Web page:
Mawere saga: queries on seizure of SMM assets
Sunday, 24 October 2010 14:05
SMM administrator Afaras Gwaradzimba could have misled Justice minister,
Patrick Chinamasa into believing that creditors and members of the group had
assented to a scheme used to wrest Mutumwa Mawere’s empire.
Minutes of the June 24 2005 meeting show that creditors and members had
unanimously approved the scheme of reconstruction that came after government
took over the businessman’s empire because it was indebted to the state by
virtue of owing money to parastatals.
On the agenda of the 2005 meeting were: presentation by administrator of the
proposed scheme of reconstruction for SMM; questions, if any, from creditors
and members present in respect of the scheme; approval of the scheme by
creditors and members; and any other business.
The meeting was held at SMM boardroom, 6th Floor Batanai Gardens in the
central business district where Gwaradzimba presented his scheme for
consideration during the meeting.
Curiously there was no shareholder of SMM present, raising fears that the
meeting was improperly constituted.
There are also fears that those who attended could have been whipped into
rubber-stamping the scheme to complete the seizure of Mawere’s empire.
Since Gwaradzimba is an administrator of SMM, there was no way employees of
SMM subsidiaries and associates could have voted against the scheme.
Present at the meeting were employees of SMM subsidiaries and associates.
When the scheme was approved, Gwaradzimba took it to Justice minister
Patrick Chinamasa for approval.
Chinamasa approved the scheme which was presented in chamber before a High
Court judge who confirmed the scheme.
Information obtained last week shows that Gwaradzimba did not inform the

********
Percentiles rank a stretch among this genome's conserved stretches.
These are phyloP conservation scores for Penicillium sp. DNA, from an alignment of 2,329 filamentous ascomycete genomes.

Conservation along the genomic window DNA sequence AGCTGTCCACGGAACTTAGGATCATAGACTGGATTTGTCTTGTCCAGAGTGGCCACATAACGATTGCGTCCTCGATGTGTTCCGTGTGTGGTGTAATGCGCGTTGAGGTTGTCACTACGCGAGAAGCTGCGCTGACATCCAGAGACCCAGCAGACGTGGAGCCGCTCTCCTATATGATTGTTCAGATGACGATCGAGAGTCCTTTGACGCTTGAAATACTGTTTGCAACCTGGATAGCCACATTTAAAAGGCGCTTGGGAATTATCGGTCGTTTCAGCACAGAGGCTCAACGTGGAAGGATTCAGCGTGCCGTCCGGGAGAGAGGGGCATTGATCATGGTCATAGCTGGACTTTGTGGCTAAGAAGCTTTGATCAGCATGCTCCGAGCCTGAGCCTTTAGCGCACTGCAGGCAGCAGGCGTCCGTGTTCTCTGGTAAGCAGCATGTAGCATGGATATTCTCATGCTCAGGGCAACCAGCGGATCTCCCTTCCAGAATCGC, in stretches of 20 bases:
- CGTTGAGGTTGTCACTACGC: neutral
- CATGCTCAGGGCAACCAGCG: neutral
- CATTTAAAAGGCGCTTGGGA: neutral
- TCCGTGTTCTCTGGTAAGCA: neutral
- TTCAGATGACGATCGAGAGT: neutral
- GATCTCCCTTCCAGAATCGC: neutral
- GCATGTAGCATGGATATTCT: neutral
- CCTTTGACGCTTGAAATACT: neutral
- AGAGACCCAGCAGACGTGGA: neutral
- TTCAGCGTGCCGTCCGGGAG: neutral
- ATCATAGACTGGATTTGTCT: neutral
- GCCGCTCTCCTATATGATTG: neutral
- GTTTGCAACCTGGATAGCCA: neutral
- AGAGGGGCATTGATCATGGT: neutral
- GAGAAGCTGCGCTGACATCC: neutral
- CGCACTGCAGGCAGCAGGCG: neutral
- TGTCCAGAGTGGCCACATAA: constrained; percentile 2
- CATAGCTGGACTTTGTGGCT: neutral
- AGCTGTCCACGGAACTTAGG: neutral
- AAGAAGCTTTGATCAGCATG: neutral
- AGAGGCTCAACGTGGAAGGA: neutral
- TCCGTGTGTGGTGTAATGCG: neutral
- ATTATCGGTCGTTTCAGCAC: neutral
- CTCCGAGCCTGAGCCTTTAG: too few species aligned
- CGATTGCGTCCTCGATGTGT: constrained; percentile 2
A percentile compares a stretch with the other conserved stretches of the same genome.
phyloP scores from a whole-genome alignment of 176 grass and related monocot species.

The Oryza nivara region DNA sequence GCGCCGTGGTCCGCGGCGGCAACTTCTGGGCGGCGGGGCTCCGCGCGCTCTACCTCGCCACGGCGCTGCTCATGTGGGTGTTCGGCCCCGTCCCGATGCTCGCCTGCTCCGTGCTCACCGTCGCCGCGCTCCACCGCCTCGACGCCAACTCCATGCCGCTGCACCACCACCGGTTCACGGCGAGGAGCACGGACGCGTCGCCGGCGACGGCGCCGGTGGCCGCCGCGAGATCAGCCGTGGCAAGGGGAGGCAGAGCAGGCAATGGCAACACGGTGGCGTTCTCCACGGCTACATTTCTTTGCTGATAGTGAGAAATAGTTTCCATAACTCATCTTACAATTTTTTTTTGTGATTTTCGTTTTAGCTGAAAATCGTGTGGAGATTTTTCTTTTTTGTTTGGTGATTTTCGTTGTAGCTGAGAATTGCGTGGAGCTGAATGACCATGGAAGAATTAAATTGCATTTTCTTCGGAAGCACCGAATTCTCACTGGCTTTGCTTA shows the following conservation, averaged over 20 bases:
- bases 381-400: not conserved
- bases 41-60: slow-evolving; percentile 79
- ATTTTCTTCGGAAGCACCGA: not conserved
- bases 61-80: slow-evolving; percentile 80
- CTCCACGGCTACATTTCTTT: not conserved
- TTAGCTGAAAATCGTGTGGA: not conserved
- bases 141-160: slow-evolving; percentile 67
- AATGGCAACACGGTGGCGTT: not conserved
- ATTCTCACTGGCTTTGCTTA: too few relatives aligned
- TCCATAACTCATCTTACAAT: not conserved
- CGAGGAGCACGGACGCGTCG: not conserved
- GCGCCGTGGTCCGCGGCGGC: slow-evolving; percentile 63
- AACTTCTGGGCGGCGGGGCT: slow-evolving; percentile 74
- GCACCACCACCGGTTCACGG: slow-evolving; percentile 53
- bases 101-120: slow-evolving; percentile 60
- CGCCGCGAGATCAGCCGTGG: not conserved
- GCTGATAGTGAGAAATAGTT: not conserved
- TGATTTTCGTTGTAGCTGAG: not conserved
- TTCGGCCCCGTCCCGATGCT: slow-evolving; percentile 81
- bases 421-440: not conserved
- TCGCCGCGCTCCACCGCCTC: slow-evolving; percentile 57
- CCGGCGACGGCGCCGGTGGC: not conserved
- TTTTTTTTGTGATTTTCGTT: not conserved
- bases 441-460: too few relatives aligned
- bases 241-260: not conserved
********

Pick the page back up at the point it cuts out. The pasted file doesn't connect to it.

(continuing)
meeting that AMG Global Nominee had offered to buy the empire for US$2
million and that Mawere’s Africa Resources Limited was challenging the
transaction in a UK court.
The UK Supreme Court dismissed AMG Global Nominees and said they did not
have title to the bearer share warrants representing the ownership shares in
SMMH and THZH; the two British Virgin Islands-registered companies.
SMMH and THZH are the parent companies of the Zimbabwean operations.
Asked to comment on the meeting Gwaradzimba said: “Those issues have been
dealt with long back. All those things went through the courts and if the
courts find things to be okay, that is as far as I will go.”
The revelation is a confidence booster for Mawere who has been fighting for
the return of his seized assets.
The Zimbabwean-born businessman was in the country last week, the first time
in six years after his warrant of arrest was cancelled.
The cancellation follows his despecification on May.
Under normal procedure, the assets of a specified person are kept by the
state and returned upon the revocation of such specification. In Mawere’s
case, however, Chinamasa specified him and then came up with reconstruction
laws which seized the assets.
The co-Ministers of Home Affairs, Kembo Mohadi and Theresa Makone were
supposed to return the assets following the revocation of specification in
It is understood that Mohadi has written to Chinamasa on how the Mawere saga
could be resolved.
Mohadi told Standardbusiness: “”It (the Mawere saga) doesn’t fall under my
Chinamasa was not answering his mobile when this paper called on Friday.
BY OUR STAFF